We stopped at 419 and ate with a beautiful view of the river, and next up was was Muncho Lake. There is a campground big rigs can fit in called McDonald campground, our friends Kelly and Bill stayed there and loved it. It has no services but hand pumped water (like all the government campgrounds we have seen, so you need to boondock, but if you can swing it it’s worth it. It was a beautiful glacier lake with bright green water. The light wasn’t quite right for me to get that perfect reflection picture, but it was still amazing. We stopped at two large turnouts to take pictures and don’t miss the second one on the left side of the road at the end of the lake because there is a fantastic view from there. It was only 12pm our time so we decided to keep going, but definitely worth a stay if you time it right.
Next up was Lairds springs. Both Kelly and Barb has stopped for a soak and I had to do it!! But first we stopped at a large gravel turnout with rocks around MM460. This may be the most beautiful site I have ever seen and there was even a campfire ring there. Walk down to the water and look to the right…wow!! We stopped and stayed for awhile and what a beautiful place to boondock in. Absolutely amazing!!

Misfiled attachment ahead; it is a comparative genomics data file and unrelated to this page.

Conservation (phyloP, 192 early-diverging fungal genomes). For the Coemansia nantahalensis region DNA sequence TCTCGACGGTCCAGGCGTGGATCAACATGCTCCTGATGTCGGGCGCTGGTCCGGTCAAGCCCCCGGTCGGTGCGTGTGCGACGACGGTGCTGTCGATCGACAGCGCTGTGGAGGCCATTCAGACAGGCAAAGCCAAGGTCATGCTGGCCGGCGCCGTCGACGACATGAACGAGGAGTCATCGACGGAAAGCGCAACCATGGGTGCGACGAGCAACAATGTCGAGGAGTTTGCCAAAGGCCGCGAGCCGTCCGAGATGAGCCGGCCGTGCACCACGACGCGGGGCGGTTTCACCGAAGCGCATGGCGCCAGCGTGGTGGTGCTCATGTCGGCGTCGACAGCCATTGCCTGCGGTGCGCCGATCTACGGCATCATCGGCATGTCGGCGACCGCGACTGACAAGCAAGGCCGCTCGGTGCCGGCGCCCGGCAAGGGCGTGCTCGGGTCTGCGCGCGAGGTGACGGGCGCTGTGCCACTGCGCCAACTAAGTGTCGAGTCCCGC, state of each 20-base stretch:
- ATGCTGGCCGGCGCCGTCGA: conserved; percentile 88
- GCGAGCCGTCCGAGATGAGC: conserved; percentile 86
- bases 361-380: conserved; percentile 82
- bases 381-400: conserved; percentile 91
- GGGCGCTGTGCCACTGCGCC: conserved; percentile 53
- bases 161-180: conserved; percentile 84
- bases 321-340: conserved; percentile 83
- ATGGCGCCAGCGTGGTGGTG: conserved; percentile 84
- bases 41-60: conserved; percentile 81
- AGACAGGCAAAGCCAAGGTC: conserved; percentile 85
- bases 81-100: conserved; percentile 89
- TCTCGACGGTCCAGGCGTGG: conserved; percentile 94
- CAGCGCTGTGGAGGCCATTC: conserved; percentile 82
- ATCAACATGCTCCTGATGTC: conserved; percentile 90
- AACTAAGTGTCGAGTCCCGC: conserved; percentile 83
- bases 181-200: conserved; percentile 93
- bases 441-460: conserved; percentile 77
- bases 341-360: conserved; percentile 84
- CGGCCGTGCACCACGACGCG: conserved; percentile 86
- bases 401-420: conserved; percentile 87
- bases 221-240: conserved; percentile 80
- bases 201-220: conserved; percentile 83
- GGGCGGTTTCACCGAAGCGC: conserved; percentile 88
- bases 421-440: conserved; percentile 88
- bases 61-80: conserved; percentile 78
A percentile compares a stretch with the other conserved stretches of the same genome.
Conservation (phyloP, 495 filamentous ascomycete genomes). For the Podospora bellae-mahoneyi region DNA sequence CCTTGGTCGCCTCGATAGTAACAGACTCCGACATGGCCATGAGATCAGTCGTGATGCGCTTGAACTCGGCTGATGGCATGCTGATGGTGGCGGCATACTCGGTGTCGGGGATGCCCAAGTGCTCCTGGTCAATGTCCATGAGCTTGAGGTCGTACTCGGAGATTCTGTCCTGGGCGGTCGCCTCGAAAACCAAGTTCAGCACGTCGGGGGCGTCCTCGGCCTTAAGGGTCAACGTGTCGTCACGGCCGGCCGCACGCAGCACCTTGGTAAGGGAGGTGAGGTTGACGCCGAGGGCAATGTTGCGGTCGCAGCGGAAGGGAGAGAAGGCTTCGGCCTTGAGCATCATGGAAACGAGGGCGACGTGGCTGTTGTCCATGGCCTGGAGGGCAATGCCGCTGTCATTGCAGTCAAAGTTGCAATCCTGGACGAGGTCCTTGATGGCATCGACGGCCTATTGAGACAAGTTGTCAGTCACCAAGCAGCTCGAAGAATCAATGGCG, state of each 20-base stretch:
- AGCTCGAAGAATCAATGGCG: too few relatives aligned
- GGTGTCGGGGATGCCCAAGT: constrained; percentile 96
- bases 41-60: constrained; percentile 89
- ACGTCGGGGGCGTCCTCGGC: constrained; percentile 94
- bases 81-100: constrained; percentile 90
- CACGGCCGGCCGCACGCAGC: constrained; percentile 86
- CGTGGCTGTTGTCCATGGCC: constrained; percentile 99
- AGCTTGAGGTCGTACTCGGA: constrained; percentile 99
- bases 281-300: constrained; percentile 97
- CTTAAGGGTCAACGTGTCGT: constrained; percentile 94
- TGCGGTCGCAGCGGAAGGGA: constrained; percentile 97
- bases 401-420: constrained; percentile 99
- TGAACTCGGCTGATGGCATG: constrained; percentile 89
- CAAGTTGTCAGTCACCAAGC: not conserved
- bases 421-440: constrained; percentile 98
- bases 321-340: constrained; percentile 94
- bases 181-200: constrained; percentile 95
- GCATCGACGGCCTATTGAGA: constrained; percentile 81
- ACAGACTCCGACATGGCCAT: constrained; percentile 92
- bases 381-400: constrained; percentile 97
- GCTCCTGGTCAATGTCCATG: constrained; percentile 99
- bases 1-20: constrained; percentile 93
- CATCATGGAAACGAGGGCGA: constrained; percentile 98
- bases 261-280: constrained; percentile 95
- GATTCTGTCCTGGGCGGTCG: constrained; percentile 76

And if that wasn’t enough less than a mile down the road we finally saw a a huge group of rock sheep. They were right on the road (it was 12:48pm) and we stopped and Lee got out of the truck to take pictures. He even captured a truck slowing down coming the other way to let the sheep move.
Then right before Laird Springs we saw our first bison. They are huge and kind of mangy since we think they are still shedding their winter coats. Completely unconcerned by us though. I can see why there are so many warning signs though. Would NOT want to hit one of these.